Historians have questioned Quantrill’s self-created legend, but there’s no doubt that his men killed many Kansans and set Lawrence ablaze. Today’s Republican legislators don’t want that. They enjoy visiting Lawrence for dinner or to watch the University of Kansas men’s basketball team play. They stroll along Massachusetts Street, visiting shops on a pleasant spring day. Some even (gasp) went to the University of Kansas themselves.

They’re perfectly willing to exploit the town for their own purposes. They just don’t want to allow its residents to choose U.S. representatives.

A simple look at returns from the last presidential election explains everything. Joe Biden won 68% of the vote in Douglas County, where Lawrence is the largest city by far. Donald Trump won just 28.8%. In the state as a whole, Trump received 56.2% of the vote to Biden’s 41.6%.

In 2020, Susan Wagle, a Republican who was then president of the Kansas Senate, said Republicans could redraw self-serving legislative and congressional districts as long as they have a two-thirds majority in the Statehouse to override a veto by Gov. Laura Kelly. (Sherman Smith/Kansas Reflector)


Massachusetts Street

Wednesday afternoon, I drove to Massachusetts Street, the heart of Lawrence. Given that the town was founded by New England abolitionists, this downtown corridor could scarcely be named anything else (New Hampshire, Vermont and Rhode Island streets are nearby).

I was looking for a revelation, a convenient metaphor for what makes this community special. I’ve lived here longer than any other place in my four decades, so I’m an evangelist for the charms of Lawrence. Surely, I thought, I can find something here to show my readers how appallingly Republicans have treated this magical place.

Folks, it took awhile.

Perhaps a mid-January day in the middle of a pandemic wave wasn’t the ideal time. Precious few people walked up and down the sidewalk. The air was bitingly cold, with temperatures in the low 20s. Even the sky refused to cooperate, with gray clouds stretching from horizon to horizon.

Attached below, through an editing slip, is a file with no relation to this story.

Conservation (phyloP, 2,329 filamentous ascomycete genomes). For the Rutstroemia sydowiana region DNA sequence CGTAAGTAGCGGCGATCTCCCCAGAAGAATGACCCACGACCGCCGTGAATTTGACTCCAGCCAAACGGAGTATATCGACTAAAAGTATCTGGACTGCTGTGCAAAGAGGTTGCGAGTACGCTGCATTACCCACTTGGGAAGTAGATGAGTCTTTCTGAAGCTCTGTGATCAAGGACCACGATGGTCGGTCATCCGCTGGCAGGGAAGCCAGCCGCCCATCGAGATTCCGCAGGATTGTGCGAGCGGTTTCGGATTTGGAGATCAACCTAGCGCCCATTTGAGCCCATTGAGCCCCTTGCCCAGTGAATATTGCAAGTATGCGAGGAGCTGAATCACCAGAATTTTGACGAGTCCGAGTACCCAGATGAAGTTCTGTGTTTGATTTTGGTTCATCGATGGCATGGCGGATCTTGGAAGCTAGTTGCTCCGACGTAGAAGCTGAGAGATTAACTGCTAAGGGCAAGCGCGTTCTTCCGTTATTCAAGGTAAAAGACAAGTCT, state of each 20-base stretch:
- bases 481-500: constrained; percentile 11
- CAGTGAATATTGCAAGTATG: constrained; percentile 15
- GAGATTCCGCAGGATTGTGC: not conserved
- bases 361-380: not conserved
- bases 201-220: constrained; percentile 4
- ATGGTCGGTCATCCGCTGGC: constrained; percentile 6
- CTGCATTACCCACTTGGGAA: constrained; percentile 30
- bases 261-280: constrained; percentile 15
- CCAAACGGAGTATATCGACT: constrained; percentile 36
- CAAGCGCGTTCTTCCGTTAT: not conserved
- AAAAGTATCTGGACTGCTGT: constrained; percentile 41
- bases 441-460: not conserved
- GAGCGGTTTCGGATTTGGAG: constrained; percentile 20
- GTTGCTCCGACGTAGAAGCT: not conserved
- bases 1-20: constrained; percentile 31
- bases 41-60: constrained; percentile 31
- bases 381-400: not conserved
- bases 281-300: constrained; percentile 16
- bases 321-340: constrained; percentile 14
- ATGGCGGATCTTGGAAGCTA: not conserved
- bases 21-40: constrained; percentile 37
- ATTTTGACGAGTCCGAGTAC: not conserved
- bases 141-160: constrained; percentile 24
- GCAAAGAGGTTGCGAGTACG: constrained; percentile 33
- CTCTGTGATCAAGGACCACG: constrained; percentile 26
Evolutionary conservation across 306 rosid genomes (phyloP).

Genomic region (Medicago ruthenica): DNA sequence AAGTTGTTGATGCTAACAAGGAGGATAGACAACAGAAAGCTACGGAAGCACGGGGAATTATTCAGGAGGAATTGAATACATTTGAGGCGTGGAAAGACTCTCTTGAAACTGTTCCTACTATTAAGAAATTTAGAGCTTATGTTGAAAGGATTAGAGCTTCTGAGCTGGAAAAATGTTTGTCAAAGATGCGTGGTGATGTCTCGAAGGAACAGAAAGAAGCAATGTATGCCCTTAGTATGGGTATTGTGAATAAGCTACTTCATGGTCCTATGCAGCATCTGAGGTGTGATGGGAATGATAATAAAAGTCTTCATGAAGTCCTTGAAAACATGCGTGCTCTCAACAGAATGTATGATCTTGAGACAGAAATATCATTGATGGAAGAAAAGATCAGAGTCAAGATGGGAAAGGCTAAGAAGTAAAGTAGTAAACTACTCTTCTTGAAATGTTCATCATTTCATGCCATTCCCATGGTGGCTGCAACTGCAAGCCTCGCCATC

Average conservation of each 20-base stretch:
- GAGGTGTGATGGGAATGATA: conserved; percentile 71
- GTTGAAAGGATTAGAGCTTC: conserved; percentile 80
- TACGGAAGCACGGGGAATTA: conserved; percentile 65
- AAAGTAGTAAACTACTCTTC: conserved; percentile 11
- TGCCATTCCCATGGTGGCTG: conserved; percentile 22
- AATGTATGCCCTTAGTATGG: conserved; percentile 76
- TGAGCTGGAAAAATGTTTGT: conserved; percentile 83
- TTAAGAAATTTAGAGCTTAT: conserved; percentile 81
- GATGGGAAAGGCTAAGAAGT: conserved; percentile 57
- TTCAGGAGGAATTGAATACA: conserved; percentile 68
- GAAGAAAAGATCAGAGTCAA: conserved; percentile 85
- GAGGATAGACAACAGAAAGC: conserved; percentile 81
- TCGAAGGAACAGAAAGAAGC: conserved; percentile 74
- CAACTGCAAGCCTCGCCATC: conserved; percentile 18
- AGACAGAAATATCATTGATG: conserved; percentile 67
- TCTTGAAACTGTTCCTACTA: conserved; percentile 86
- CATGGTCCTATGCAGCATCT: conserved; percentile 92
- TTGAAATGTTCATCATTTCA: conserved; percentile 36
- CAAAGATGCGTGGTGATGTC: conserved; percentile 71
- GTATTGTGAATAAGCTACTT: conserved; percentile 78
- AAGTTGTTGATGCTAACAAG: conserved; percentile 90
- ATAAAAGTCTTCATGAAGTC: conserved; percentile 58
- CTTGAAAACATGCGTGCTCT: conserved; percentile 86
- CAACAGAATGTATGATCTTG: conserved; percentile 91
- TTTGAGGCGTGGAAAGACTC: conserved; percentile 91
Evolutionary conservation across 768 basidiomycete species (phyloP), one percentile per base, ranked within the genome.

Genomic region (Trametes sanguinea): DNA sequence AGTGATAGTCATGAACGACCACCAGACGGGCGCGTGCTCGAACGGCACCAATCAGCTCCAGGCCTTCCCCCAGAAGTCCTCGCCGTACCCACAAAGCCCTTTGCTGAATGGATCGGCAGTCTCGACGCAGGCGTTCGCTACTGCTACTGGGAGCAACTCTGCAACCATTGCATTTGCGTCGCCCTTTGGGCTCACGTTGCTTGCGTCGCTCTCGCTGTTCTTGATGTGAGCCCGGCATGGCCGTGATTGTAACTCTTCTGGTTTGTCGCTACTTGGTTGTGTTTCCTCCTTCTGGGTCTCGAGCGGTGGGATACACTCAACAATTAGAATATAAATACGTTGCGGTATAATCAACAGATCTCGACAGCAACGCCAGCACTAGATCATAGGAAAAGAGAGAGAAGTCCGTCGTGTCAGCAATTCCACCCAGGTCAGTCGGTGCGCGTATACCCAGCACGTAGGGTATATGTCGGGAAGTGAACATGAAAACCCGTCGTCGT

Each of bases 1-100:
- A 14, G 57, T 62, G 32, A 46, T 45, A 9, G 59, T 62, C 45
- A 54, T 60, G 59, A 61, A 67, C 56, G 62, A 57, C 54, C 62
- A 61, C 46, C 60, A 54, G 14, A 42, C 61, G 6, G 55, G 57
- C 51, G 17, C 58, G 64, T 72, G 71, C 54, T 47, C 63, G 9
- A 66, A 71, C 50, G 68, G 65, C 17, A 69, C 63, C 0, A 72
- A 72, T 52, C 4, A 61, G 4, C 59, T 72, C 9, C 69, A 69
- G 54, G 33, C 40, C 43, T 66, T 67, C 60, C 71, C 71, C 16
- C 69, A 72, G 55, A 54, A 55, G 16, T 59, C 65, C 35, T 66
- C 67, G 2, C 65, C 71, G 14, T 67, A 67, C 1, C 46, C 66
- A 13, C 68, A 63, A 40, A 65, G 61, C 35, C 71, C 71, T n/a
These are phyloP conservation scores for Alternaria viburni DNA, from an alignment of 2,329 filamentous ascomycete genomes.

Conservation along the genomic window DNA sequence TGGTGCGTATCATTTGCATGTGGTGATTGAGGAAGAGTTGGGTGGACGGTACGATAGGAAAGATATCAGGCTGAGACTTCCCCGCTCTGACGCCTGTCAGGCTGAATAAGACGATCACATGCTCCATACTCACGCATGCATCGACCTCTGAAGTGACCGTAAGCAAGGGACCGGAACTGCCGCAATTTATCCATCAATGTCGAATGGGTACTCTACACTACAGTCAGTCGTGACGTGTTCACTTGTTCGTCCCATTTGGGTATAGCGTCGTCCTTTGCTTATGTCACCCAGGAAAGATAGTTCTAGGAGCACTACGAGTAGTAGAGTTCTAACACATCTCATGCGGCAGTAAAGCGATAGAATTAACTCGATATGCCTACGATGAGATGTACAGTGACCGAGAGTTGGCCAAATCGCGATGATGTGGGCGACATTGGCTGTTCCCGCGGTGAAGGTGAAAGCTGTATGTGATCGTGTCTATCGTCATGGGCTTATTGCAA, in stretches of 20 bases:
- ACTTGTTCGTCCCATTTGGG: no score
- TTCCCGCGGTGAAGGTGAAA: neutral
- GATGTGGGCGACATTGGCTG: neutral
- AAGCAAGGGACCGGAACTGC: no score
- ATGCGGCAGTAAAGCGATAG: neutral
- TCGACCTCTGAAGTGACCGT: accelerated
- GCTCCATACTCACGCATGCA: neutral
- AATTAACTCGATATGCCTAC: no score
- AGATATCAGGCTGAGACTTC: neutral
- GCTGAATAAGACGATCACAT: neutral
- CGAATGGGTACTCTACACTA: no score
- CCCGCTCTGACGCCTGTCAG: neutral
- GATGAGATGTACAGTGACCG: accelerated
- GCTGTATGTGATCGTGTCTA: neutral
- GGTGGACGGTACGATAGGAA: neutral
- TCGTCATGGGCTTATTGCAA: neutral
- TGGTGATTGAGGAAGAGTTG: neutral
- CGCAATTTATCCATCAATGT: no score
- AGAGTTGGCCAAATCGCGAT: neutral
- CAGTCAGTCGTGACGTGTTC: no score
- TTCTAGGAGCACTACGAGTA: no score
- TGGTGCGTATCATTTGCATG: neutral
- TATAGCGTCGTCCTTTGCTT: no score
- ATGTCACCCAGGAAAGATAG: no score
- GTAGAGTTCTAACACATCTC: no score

Historic Massachusetts Street looked fairly ordinary, even a little bedraggled given the conditions. Maybe that’s the point, I thought as I returned to my car after snapping a few perfunctory photos. Every town is special — and ordinary — in its own way.

Every town deserves fair representation, regardless of party affiliation.

Quantrill may have only targeted Lawrence. But no town, in Kansas or anywhere else, deserved the violence wrought by his men. Likewise, no town deserves to be singled out for partisan punishment through the redistricting process.

Massachusetts Street in Lawrence was overcast and cold on Wednesday afternoon. (Clay Wirestone/Kansas Reflector)

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Clay Wirestone
Clay Wirestone

Clay Wirestone has written columns and edited reporting for newsrooms in Kansas, New Hampshire, Florida and Pennsylvania. He has also fact checked politicians, researched for Larry the Cable Guy, and appeared in PolitiFact, Mental Floss, cnn.com and a host of other publications. Clay spent 2017 to 2021 at the nonprofit Kansas Action for Children as communications director. Beyond the written word, he has drawn cartoons, hosted podcasts, designed graphics and moderated debates. Clay graduated from the University of Kansas and lives in Lawrence with his husband and son.